Judgment No. 1775
The complaint is dismissed.
"Although evidence of personal prejudice is often concealed and such prejudice must be inferred from surrounding circumstances, that does not relieve the complainant, who has the burden of proving his allegations, from introducing evidence of sufficient quality and weight to persuade the Tribunal. Mere suspicion and unsupported allegations are clearly not enough, the less so where [...] the actions of the Organization which are alleged to have been tainted by personal prejudice are shown to have a verifiable objective justification."
complainant; evidence; burden of proof; lack of evidence; bias
"Staff Rule 1050.2, which [the complainant] relies on, states that [the reduction-in-force procedure] applies only to a post of indefinite duration'. The post held by the complainant [...] was designated as a 'project post'. As Manual paragraph II.9.260 makes plain, the reduction-in-force procedure does not apply to posts of 'limited duration', a category which specifically includes country project posts."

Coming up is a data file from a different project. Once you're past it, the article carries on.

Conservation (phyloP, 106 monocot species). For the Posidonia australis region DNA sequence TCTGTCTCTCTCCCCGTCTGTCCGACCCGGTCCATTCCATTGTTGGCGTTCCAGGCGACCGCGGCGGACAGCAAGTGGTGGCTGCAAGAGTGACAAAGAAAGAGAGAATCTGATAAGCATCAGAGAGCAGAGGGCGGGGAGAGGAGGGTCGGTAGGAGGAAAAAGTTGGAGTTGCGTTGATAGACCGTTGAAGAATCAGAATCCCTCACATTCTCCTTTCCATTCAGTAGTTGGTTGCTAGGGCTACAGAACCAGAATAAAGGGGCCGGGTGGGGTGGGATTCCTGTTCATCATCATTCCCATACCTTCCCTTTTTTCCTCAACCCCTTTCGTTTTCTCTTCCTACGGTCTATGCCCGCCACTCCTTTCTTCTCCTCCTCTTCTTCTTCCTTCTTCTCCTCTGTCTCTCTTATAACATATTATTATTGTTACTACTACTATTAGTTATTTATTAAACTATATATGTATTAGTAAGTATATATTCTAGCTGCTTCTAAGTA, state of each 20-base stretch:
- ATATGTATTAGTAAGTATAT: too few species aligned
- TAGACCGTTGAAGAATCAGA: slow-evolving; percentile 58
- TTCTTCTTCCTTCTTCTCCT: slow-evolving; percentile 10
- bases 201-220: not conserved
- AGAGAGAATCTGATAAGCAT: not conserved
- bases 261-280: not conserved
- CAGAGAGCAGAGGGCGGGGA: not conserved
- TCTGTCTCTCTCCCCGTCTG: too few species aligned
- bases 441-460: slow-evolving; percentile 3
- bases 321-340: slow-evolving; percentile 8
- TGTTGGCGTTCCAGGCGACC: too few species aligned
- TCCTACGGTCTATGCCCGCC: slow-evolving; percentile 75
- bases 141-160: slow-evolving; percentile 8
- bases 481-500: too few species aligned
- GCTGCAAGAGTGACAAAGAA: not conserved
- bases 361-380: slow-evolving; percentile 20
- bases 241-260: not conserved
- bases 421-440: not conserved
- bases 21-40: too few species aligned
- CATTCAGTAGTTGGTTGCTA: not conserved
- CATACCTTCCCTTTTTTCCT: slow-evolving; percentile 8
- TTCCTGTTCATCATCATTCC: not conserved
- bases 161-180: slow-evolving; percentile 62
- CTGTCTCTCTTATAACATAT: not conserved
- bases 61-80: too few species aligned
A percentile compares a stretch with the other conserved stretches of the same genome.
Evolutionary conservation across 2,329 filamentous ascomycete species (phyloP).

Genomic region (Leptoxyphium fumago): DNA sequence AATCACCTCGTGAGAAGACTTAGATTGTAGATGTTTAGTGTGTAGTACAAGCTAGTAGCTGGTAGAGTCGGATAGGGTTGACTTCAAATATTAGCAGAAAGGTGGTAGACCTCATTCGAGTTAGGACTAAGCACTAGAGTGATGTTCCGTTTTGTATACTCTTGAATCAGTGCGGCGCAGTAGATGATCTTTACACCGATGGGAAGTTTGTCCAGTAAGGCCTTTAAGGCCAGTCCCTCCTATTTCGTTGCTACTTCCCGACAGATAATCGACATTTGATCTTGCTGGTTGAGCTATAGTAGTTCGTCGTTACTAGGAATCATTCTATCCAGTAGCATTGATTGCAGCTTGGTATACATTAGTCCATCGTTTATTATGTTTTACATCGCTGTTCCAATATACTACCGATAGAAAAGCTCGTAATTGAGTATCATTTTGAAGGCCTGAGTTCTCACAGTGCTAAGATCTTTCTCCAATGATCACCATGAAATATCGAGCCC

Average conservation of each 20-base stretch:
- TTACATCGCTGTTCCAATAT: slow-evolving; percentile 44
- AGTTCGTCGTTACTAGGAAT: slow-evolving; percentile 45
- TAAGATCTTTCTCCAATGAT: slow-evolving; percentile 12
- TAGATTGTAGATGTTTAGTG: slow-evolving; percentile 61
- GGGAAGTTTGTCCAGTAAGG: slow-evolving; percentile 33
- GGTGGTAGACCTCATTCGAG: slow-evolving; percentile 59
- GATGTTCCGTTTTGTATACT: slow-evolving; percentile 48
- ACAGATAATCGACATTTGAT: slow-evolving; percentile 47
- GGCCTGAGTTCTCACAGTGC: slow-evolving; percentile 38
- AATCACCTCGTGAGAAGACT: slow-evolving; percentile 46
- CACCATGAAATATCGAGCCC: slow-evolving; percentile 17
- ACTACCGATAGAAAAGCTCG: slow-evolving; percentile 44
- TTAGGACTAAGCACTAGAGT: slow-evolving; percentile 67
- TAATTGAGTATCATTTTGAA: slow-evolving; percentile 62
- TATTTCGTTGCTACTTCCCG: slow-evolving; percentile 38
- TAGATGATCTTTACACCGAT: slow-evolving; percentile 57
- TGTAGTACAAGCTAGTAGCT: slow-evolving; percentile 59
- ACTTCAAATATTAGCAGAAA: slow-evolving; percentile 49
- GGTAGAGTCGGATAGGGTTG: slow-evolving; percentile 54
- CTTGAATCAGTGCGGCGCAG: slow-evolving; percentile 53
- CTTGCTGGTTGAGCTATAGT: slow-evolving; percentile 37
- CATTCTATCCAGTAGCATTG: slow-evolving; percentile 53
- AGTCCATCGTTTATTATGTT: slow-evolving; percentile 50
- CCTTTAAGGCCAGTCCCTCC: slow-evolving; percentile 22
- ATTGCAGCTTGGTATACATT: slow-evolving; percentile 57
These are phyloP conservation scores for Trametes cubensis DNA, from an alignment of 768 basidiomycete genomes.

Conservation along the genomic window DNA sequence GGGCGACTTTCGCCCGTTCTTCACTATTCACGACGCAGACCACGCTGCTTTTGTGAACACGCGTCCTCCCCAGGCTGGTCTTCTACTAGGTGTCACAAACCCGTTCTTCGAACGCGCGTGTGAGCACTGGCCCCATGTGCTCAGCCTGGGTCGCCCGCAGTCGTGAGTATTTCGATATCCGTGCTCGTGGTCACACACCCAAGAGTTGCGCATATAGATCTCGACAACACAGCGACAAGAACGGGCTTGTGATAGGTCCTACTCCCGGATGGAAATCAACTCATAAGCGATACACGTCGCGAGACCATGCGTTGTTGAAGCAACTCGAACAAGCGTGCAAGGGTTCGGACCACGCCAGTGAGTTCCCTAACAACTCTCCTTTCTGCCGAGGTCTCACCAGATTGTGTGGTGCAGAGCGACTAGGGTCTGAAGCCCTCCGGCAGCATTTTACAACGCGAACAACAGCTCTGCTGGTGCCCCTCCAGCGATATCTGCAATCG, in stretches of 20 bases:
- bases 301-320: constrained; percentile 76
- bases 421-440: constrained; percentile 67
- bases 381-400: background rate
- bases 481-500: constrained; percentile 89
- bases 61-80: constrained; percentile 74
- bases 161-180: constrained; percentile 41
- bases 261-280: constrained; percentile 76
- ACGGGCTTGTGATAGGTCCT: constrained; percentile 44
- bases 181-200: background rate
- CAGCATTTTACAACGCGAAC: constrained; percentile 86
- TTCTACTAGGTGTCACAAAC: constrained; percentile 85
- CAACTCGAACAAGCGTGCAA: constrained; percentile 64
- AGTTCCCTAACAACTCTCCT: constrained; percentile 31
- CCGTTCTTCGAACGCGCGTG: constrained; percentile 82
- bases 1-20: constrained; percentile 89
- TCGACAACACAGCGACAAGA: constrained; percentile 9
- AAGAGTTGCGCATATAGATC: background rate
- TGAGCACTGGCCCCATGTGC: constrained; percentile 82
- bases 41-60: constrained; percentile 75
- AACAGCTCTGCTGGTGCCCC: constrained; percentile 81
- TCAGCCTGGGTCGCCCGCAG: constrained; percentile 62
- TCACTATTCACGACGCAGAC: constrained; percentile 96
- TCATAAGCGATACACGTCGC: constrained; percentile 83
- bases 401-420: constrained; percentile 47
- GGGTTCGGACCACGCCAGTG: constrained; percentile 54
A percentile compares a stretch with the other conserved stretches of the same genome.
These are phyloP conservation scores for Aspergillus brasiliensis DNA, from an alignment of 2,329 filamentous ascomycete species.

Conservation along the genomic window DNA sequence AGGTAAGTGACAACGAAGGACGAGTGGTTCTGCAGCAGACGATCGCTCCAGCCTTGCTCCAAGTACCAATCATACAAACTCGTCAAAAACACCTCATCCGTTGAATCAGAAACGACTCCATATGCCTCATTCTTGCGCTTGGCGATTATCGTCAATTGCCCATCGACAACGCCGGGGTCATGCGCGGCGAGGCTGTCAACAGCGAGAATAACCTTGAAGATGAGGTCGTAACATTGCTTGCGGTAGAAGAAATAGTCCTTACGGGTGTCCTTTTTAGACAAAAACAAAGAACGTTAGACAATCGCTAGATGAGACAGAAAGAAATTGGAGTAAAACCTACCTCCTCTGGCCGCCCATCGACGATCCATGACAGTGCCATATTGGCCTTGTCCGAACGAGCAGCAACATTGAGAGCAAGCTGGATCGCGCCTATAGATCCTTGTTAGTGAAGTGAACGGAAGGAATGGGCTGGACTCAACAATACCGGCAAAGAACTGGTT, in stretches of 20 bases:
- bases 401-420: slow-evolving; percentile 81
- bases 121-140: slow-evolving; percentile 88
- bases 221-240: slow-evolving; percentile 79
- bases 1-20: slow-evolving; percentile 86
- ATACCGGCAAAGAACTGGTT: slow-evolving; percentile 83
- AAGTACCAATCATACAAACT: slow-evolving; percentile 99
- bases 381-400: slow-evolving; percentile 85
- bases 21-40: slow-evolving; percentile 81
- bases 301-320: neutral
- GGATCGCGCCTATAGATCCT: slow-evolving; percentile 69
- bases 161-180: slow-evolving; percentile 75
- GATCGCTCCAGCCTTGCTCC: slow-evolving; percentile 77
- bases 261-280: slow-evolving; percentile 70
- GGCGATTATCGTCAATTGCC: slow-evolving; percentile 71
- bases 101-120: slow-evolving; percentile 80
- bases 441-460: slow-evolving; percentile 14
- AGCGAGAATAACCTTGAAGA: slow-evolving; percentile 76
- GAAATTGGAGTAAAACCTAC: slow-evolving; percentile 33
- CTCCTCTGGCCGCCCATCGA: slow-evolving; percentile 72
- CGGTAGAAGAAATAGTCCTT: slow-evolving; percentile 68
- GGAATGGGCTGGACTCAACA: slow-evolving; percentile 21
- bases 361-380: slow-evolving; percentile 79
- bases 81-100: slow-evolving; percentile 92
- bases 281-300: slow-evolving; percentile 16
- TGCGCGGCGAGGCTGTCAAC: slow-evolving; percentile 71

project personnel; staff regulations and rules; enforcement; post; fixed-term; permanent appointment; staff reduction; criteria
According to the complainant, the way he accepted the offer of employment did form a binding contract. The Tribunal considers that "[the complainant] must show an unqualified agreement and meeting of minds between the Organization and himself on the essential terms of a contract of employment. The Tribunal is unable to read [a telex from the complainant to the Organization] as anything but a counter-offer on one of the most essential terms of the proposed contract, namely remuneration. Certainly, it cannot be said to be an unqualified acceptance and the fact that it is couched in terms of a claim of right does nothing to change its character; a potential employee does not have an automatic right to any particular grade or step and an offer which specifies one figure of salary cannot be accepted by a claim to a higher figure: see Judgment 228 [...]."
ILOAT Judgment(s): 228
case law; grade; step; contract; offer; salary; acceptance; right
The complainant claims that a binding contract did exist between the Organization and himself, despite the silence of the Organization on his counter-offer regarding the amount of his salary. The Tribunal considers that "[it cannot] be said that the Organization's reply [...] constituted by its silence on that score an acceptance of the complainant's counter-offer. Silence does not normally imply consent and the circumstances here are not such as to give rise to any inference in the complainant's favour; the terms of the Organization's [reply] are fully compatible with the conclusion that the question of salary was still unresolved and subject to further negotiation."
failure to answer claim; contract; offer; salary; collective bargaining; acceptance